Saturday, February 2, 2008

Guarantee #9: Ask and Get!

The guarantee reads: If I can get another Christian to agree with me, then I know God will give what I ask.

There are many verses that would seemingly support this guarantee, two of the most popular are:

Matthew 18:19-20: Again I say unto you, That if two of you shall agree on earth as touching any thing that they shall ask, it shall be done for them of my Father which is in heaven. For where two or three are gathered together in my name, there am I in the midst of them.

Matthew 7:7: Ask and it shall be given you; seek, and ye shall find; knock, and it shall be opened unto you. 

Are these scriptures true? Yes. Are they guarantees? I don't think so, but they're often taught as such. What's the difference? 

Might it be: Is the believer using these verses as some kind of magical formula to get what he or she wants? Or, are these verses part of the believer's belief system along with the entire teaching of scripture and the basis for his or her faith? It makes a real difference.

I've been in many church groups where the group is told that the leaders prayed about it and God told them (fill in the blank), and that ends it. Again, it seems this truth might be being used to control a group or to get what is wanted. How often have I heard "God told me…" and anyone who speaks after that is going against God's Word (so it seems).

I ask myself why am I writing this post? My answer (to myself ;-) is to address the misuses and abuses of promises in the scripture that are true. 

Yes, these scriptures are promises, but they need to be taken in context and applied within the scope of the entire scripture revelation. Many say to just believe the promises, have faith. But the scripture says that faith is the victory; i.e., faith itself, not what belief brings. I don't hear that quoted or taught very often.

There are books and pamphlets that list all the promises of scripture and it seems you can use these references as you would a dictionary. Just look up your need, find the promise, claim it, find someone to pray it for you, and you have it. Voilá! Who wouldn't buy into this? Is this really the teaching of scripture?

I close with the verses in Hebrews 11 that I've quoted before–at the beginning of the chapter of the heroes of faith verse 13 "These all died in faith, not having received the promises, …" and then again at the end of the chapter verse 39 "And these all, having obtained a good report through faith, received not the promise:…" But, remember these people are listed as heroes of faith.

Our heroes of faith did not receive what had been promised, but they are known for their faith.

So what does this mean for us? Am I to have faith? Am I to claim promises? Am I to trust God? Am I to pray believing God hears and answers? Yes, yes, yes, and yes. Just don't say it is a guarantee that God will deliver. 

What the scriptures seem to teach overall is that God is in charge and He knows what's best for us and He is with us and He loves us. Trust Him and live your life with that knowledge as foundational.


Perfectly His said...

So true! This also reminds me of the good saying I've heard: "If it's the Lord's will" - I've heard this is such a light manner I've always wonder if people really spend the extra time to seek his direction from making decisions.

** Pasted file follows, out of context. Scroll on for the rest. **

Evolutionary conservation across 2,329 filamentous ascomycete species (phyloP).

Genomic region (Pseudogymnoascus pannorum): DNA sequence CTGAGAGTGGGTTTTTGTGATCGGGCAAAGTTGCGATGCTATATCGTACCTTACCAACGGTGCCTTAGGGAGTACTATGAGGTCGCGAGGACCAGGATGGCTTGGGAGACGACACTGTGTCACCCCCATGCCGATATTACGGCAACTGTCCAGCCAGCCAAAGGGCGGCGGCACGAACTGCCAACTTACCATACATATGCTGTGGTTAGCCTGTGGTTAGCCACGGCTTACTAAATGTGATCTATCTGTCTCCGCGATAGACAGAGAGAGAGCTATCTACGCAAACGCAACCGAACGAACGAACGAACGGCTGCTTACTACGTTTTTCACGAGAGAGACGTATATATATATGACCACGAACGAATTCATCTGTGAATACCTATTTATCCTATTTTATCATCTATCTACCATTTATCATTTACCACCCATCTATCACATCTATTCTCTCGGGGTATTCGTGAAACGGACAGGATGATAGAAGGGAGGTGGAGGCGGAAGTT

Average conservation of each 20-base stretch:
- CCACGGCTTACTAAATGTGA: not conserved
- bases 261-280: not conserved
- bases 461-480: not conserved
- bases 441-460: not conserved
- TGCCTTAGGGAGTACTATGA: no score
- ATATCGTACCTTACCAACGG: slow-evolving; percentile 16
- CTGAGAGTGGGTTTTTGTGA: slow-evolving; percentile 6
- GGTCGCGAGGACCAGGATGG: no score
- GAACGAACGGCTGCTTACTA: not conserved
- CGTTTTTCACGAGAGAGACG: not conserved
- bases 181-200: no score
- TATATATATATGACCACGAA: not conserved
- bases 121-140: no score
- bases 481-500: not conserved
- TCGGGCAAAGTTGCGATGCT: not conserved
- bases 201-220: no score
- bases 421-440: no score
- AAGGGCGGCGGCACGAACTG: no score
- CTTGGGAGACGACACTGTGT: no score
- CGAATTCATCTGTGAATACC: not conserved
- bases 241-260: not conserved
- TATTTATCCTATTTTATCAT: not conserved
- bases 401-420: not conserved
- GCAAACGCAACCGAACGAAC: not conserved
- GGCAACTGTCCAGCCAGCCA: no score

Thanks for the post!


DT Boy said...

My wife and I have recently had to work through some these very same issues. There are numerous verses in Scripture that tell us that good health and healthy babies are gifts to the faithful. In October/November of last year we experienced our 2nd miscarriage.

Did this mean we were not faithful enough? Did God's Word lie? No and No. It is hard for me to full explain the story here but needless to say our conclusion was simply that life and death are truly in the hands of the Master. We also realized that our latest miscarriage (Airen) completely fulfilled her purpose in life and how many of us can truly say that. How many of us can say that we accomplished everything God wanted us to do.

You can read more about our story here.

Rebel4Reality said...

Thanks for commenting. I think sometimes religious phrases become part of a person's language that are uses without thinking, much as the phrase, "you know." And then I do think there are people who use phrases like "the Lord told me" or "it's the Lord's will" to control or manipulate a situation. I've experienced that many times in meetings. I can't say what a person's motive is, but from an outward observance that seems to be what's happening.

dt boy,
I went to your blog and read your posts. Thanks for suggesting it here and thanks for sharing. It always helps me to know where a person is coming from and how certain situations are handled. You let others in on a difficult situation you and your wife are experiencing. Sharing your walk is very helpful to others. Thanks.

Rex Ray said...

Our church went to Colorado to help build a church. The existing church was a large trailer house that was being rocked by a strong wind, and our young daughter stayed in the car and would not join us.

“I’m not coming in! You think just because this is a church you think God won’t let it blown over!

“No! You don’t understand! We need your weight to help keep it from being blown over!”

She joined us but still looked worried. The next year it did blow over with no one in it.

Mary, I hear what you’re saying. God is God on his terms…not ours. He does make a promise though; if we obey our parents our days will be long.

Of course, there are other factors that may inter in.

It was nice what you said about my name.